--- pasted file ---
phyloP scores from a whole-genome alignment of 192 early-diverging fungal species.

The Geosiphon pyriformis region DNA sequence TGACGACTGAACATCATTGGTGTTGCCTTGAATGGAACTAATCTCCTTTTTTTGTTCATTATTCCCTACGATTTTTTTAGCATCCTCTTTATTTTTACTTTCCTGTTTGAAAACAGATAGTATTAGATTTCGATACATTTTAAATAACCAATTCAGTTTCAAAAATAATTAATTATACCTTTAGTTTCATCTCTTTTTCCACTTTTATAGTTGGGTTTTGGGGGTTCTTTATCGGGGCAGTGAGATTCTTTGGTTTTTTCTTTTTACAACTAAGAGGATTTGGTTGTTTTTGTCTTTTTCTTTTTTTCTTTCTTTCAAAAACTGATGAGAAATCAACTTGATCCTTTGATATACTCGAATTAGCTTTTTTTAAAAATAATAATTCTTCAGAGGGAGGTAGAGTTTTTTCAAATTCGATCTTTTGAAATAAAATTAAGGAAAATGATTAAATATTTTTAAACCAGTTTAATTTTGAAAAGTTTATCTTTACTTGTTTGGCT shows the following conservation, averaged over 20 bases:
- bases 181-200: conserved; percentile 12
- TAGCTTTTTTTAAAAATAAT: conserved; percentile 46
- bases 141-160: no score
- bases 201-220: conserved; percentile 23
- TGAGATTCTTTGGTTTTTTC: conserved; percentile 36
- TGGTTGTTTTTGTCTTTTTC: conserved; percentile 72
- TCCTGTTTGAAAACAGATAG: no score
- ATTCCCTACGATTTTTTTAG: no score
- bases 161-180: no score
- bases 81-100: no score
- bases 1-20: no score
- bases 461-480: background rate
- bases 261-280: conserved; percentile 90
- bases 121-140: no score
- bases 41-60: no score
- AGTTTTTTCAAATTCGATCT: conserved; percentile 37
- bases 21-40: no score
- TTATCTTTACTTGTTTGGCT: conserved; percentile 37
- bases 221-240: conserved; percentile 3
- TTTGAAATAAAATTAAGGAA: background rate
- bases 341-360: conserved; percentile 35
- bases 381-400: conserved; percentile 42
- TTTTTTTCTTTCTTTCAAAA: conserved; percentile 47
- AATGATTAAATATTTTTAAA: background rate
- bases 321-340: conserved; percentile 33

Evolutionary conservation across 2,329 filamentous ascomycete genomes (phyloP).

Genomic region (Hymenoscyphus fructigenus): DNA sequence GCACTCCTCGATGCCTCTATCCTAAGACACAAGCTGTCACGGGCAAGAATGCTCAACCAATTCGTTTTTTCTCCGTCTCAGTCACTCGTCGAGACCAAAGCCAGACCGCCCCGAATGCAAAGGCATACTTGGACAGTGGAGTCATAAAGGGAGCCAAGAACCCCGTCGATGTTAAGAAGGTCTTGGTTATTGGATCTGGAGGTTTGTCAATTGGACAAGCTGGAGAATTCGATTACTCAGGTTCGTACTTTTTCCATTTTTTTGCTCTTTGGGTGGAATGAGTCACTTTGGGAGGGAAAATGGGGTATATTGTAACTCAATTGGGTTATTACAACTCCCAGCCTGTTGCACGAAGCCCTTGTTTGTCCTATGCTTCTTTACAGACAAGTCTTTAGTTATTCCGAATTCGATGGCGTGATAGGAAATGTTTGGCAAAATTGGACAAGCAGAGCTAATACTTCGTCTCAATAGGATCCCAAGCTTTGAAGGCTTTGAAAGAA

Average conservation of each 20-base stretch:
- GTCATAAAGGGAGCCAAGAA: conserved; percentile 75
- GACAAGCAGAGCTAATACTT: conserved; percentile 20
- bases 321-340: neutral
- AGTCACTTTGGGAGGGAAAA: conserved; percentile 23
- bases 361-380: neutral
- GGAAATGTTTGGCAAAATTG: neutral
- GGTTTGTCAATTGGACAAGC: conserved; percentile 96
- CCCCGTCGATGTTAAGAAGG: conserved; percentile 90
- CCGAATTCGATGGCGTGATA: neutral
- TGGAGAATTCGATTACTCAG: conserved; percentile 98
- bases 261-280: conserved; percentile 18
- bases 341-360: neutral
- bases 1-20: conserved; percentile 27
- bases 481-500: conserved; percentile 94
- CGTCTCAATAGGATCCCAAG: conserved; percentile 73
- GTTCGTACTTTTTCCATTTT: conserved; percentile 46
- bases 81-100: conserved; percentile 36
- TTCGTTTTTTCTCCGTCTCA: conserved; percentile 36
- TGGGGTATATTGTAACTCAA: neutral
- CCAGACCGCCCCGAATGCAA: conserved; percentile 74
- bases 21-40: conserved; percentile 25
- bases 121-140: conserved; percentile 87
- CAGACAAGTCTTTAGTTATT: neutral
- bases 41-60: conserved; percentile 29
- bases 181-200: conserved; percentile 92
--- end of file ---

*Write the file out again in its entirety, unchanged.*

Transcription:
phyloP scores from a whole-genome alignment of 192 early-diverging fungal species.

The Geosiphon pyriformis region DNA sequence TGACGACTGAACATCATTGGTGTTGCCTTGAATGGAACTAATCTCCTTTTTTTGTTCATTATTCCCTACGATTTTTTTAGCATCCTCTTTATTTTTACTTTCCTGTTTGAAAACAGATAGTATTAGATTTCGATACATTTTAAATAACCAATTCAGTTTCAAAAATAATTAATTATACCTTTAGTTTCATCTCTTTTTCCACTTTTATAGTTGGGTTTTGGGGGTTCTTTATCGGGGCAGTGAGATTCTTTGGTTTTTTCTTTTTACAACTAAGAGGATTTGGTTGTTTTTGTCTTTTTCTTTTTTTCTTTCTTTCAAAAACTGATGAGAAATCAACTTGATCCTTTGATATACTCGAATTAGCTTTTTTTAAAAATAATAATTCTTCAGAGGGAGGTAGAGTTTTTTCAAATTCGATCTTTTGAAATAAAATTAAGGAAAATGATTAAATATTTTTAAACCAGTTTAATTTTGAAAAGTTTATCTTTACTTGTTTGGCT shows the following conservation, averaged over 20 bases:
- bases 181-200: conserved; percentile 12
- TAGCTTTTTTTAAAAATAAT: conserved; percentile 46
- bases 141-160: no score
- bases 201-220: conserved; percentile 23
- TGAGATTCTTTGGTTTTTTC: conserved; percentile 36
- TGGTTGTTTTTGTCTTTTTC: conserved; percentile 72
- TCCTGTTTGAAAACAGATAG: no score
- ATTCCCTACGATTTTTTTAG: no score
- bases 161-180: no score
- bases 81-100: no score
- bases 1-20: no score
- bases 461-480: background rate
- bases 261-280: conserved; percentile 90
- bases 121-140: no score
- bases 41-60: no score
- AGTTTTTTCAAATTCGATCT: conserved; percentile 37
- bases 21-40: no score
- TTATCTTTACTTGTTTGGCT: conserved; percentile 37
- bases 221-240: conserved; percentile 3
- TTTGAAATAAAATTAAGGAA: background rate
- bases 341-360: conserved; percentile 35
- bases 381-400: conserved; percentile 42
- TTTTTTTCTTTCTTTCAAAA: conserved; percentile 47
- AATGATTAAATATTTTTAAA: background rate
- bases 321-340: conserved; percentile 33

Evolutionary conservation across 2,329 filamentous ascomycete genomes (phyloP).

Genomic region (Hymenoscyphus fructigenus): DNA sequence GCACTCCTCGATGCCTCTATCCTAAGACACAAGCTGTCACGGGCAAGAATGCTCAACCAATTCGTTTTTTCTCCGTCTCAGTCACTCGTCGAGACCAAAGCCAGACCGCCCCGAATGCAAAGGCATACTTGGACAGTGGAGTCATAAAGGGAGCCAAGAACCCCGTCGATGTTAAGAAGGTCTTGGTTATTGGATCTGGAGGTTTGTCAATTGGACAAGCTGGAGAATTCGATTACTCAGGTTCGTACTTTTTCCATTTTTTTGCTCTTTGGGTGGAATGAGTCACTTTGGGAGGGAAAATGGGGTATATTGTAACTCAATTGGGTTATTACAACTCCCAGCCTGTTGCACGAAGCCCTTGTTTGTCCTATGCTTCTTTACAGACAAGTCTTTAGTTATTCCGAATTCGATGGCGTGATAGGAAATGTTTGGCAAAATTGGACAAGCAGAGCTAATACTTCGTCTCAATAGGATCCCAAGCTTTGAAGGCTTTGAAAGAA

Average conservation of each 20-base stretch:
- GTCATAAAGGGAGCCAAGAA: conserved; percentile 75
- GACAAGCAGAGCTAATACTT: conserved; percentile 20
- bases 321-340: neutral
- AGTCACTTTGGGAGGGAAAA: conserved; percentile 23
- bases 361-380: neutral
- GGAAATGTTTGGCAAAATTG: neutral
- GGTTTGTCAATTGGACAAGC: conserved; percentile 96
- CCCCGTCGATGTTAAGAAGG: conserved; percentile 90
- CCGAATTCGATGGCGTGATA: neutral
- TGGAGAATTCGATTACTCAG: conserved; percentile 98
- bases 261-280: conserved; percentile 18
- bases 341-360: neutral
- bases 1-20: conserved; percentile 27
- bases 481-500: conserved; percentile 94
- CGTCTCAATAGGATCCCAAG: conserved; percentile 73
- GTTCGTACTTTTTCCATTTT: conserved; percentile 46
- bases 81-100: conserved; percentile 36
- TTCGTTTTTTCTCCGTCTCA: conserved; percentile 36
- TGGGGTATATTGTAACTCAA: neutral
- CCAGACCGCCCCGAATGCAA: conserved; percentile 74
- bases 21-40: conserved; percentile 25
- bases 121-140: conserved; percentile 87
- CAGACAAGTCTTTAGTTATT: neutral
- bases 41-60: conserved; percentile 29
- bases 181-200: conserved; percentile 92